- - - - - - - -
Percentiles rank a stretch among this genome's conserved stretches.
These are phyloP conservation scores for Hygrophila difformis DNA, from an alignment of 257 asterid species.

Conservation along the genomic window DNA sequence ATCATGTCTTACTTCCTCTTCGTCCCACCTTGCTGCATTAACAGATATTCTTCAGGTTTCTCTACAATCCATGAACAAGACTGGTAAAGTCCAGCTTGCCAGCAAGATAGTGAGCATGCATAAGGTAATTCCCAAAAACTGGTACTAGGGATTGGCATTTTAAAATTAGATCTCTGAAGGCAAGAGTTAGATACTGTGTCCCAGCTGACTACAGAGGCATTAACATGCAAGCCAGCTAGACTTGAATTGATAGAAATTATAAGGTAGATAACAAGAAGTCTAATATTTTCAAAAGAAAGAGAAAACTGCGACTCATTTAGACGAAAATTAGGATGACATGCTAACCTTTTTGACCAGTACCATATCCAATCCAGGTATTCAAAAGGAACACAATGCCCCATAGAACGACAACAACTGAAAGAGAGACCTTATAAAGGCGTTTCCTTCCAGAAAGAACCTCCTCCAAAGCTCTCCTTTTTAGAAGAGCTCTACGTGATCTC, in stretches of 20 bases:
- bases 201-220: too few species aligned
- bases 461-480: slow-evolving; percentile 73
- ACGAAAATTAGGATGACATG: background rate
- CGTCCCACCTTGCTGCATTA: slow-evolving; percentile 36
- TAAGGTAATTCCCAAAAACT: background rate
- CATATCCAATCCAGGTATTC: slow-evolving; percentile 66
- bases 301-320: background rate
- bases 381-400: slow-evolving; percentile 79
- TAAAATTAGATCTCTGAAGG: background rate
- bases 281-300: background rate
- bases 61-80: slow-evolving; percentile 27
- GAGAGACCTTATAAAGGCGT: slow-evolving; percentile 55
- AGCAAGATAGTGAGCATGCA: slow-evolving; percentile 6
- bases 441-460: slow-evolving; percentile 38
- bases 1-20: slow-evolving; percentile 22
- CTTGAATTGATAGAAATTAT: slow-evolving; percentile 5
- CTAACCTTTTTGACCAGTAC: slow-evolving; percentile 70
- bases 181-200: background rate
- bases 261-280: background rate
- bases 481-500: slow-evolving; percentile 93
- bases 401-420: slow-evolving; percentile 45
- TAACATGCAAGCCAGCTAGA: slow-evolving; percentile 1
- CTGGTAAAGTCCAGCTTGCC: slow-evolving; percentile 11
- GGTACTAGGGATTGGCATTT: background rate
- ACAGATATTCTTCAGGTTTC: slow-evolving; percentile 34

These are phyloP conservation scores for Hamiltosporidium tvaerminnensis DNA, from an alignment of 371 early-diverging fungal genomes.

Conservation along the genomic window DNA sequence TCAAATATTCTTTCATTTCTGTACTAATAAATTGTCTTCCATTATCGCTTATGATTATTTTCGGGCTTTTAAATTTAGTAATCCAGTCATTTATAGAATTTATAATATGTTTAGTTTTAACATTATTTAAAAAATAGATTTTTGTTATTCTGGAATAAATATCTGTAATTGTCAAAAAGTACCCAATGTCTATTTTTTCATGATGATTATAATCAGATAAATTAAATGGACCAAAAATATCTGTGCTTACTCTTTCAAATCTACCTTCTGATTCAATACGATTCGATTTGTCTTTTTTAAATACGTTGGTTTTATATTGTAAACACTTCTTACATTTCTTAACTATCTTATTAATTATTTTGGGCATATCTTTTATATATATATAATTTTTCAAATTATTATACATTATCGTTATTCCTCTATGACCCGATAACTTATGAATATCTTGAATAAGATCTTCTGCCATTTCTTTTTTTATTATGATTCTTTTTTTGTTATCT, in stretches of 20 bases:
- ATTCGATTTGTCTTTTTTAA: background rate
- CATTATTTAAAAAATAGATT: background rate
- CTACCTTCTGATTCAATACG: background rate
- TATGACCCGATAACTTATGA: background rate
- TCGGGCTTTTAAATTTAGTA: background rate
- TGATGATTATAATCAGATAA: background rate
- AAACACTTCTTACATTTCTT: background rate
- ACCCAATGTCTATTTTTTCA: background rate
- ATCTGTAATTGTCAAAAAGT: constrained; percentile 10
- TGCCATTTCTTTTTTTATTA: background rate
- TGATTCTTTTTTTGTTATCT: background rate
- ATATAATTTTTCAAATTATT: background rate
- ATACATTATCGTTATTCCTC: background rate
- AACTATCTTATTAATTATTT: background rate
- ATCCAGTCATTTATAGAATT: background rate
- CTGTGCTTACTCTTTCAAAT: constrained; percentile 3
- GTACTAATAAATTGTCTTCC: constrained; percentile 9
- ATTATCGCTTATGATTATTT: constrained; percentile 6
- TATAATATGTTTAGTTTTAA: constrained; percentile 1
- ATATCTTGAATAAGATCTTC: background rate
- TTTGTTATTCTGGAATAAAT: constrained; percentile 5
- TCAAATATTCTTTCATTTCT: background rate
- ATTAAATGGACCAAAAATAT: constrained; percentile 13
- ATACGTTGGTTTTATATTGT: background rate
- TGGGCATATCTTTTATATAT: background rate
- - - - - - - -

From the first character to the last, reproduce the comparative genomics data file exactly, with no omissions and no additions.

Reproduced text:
Percentiles rank a stretch among this genome's conserved stretches.
These are phyloP conservation scores for Hygrophila difformis DNA, from an alignment of 257 asterid species.

Conservation along the genomic window DNA sequence ATCATGTCTTACTTCCTCTTCGTCCCACCTTGCTGCATTAACAGATATTCTTCAGGTTTCTCTACAATCCATGAACAAGACTGGTAAAGTCCAGCTTGCCAGCAAGATAGTGAGCATGCATAAGGTAATTCCCAAAAACTGGTACTAGGGATTGGCATTTTAAAATTAGATCTCTGAAGGCAAGAGTTAGATACTGTGTCCCAGCTGACTACAGAGGCATTAACATGCAAGCCAGCTAGACTTGAATTGATAGAAATTATAAGGTAGATAACAAGAAGTCTAATATTTTCAAAAGAAAGAGAAAACTGCGACTCATTTAGACGAAAATTAGGATGACATGCTAACCTTTTTGACCAGTACCATATCCAATCCAGGTATTCAAAAGGAACACAATGCCCCATAGAACGACAACAACTGAAAGAGAGACCTTATAAAGGCGTTTCCTTCCAGAAAGAACCTCCTCCAAAGCTCTCCTTTTTAGAAGAGCTCTACGTGATCTC, in stretches of 20 bases:
- bases 201-220: too few species aligned
- bases 461-480: slow-evolving; percentile 73
- ACGAAAATTAGGATGACATG: background rate
- CGTCCCACCTTGCTGCATTA: slow-evolving; percentile 36
- TAAGGTAATTCCCAAAAACT: background rate
- CATATCCAATCCAGGTATTC: slow-evolving; percentile 66
- bases 301-320: background rate
- bases 381-400: slow-evolving; percentile 79
- TAAAATTAGATCTCTGAAGG: background rate
- bases 281-300: background rate
- bases 61-80: slow-evolving; percentile 27
- GAGAGACCTTATAAAGGCGT: slow-evolving; percentile 55
- AGCAAGATAGTGAGCATGCA: slow-evolving; percentile 6
- bases 441-460: slow-evolving; percentile 38
- bases 1-20: slow-evolving; percentile 22
- CTTGAATTGATAGAAATTAT: slow-evolving; percentile 5
- CTAACCTTTTTGACCAGTAC: slow-evolving; percentile 70
- bases 181-200: background rate
- bases 261-280: background rate
- bases 481-500: slow-evolving; percentile 93
- bases 401-420: slow-evolving; percentile 45
- TAACATGCAAGCCAGCTAGA: slow-evolving; percentile 1
- CTGGTAAAGTCCAGCTTGCC: slow-evolving; percentile 11
- GGTACTAGGGATTGGCATTT: background rate
- ACAGATATTCTTCAGGTTTC: slow-evolving; percentile 34

These are phyloP conservation scores for Hamiltosporidium tvaerminnensis DNA, from an alignment of 371 early-diverging fungal genomes.

Conservation along the genomic window DNA sequence TCAAATATTCTTTCATTTCTGTACTAATAAATTGTCTTCCATTATCGCTTATGATTATTTTCGGGCTTTTAAATTTAGTAATCCAGTCATTTATAGAATTTATAATATGTTTAGTTTTAACATTATTTAAAAAATAGATTTTTGTTATTCTGGAATAAATATCTGTAATTGTCAAAAAGTACCCAATGTCTATTTTTTCATGATGATTATAATCAGATAAATTAAATGGACCAAAAATATCTGTGCTTACTCTTTCAAATCTACCTTCTGATTCAATACGATTCGATTTGTCTTTTTTAAATACGTTGGTTTTATATTGTAAACACTTCTTACATTTCTTAACTATCTTATTAATTATTTTGGGCATATCTTTTATATATATATAATTTTTCAAATTATTATACATTATCGTTATTCCTCTATGACCCGATAACTTATGAATATCTTGAATAAGATCTTCTGCCATTTCTTTTTTTATTATGATTCTTTTTTTGTTATCT, in stretches of 20 bases:
- ATTCGATTTGTCTTTTTTAA: background rate
- CATTATTTAAAAAATAGATT: background rate
- CTACCTTCTGATTCAATACG: background rate
- TATGACCCGATAACTTATGA: background rate
- TCGGGCTTTTAAATTTAGTA: background rate
- TGATGATTATAATCAGATAA: background rate
- AAACACTTCTTACATTTCTT: background rate
- ACCCAATGTCTATTTTTTCA: background rate
- ATCTGTAATTGTCAAAAAGT: constrained; percentile 10
- TGCCATTTCTTTTTTTATTA: background rate
- TGATTCTTTTTTTGTTATCT: background rate
- ATATAATTTTTCAAATTATT: background rate
- ATACATTATCGTTATTCCTC: background rate
- AACTATCTTATTAATTATTT: background rate
- ATCCAGTCATTTATAGAATT: background rate
- CTGTGCTTACTCTTTCAAAT: constrained; percentile 3
- GTACTAATAAATTGTCTTCC: constrained; percentile 9
- ATTATCGCTTATGATTATTT: constrained; percentile 6
- TATAATATGTTTAGTTTTAA: constrained; percentile 1
- ATATCTTGAATAAGATCTTC: background rate
- TTTGTTATTCTGGAATAAAT: constrained; percentile 5
- TCAAATATTCTTTCATTTCT: background rate
- ATTAAATGGACCAAAAATAT: constrained; percentile 13
- ATACGTTGGTTTTATATTGT: background rate
- TGGGCATATCTTTTATATAT: background rate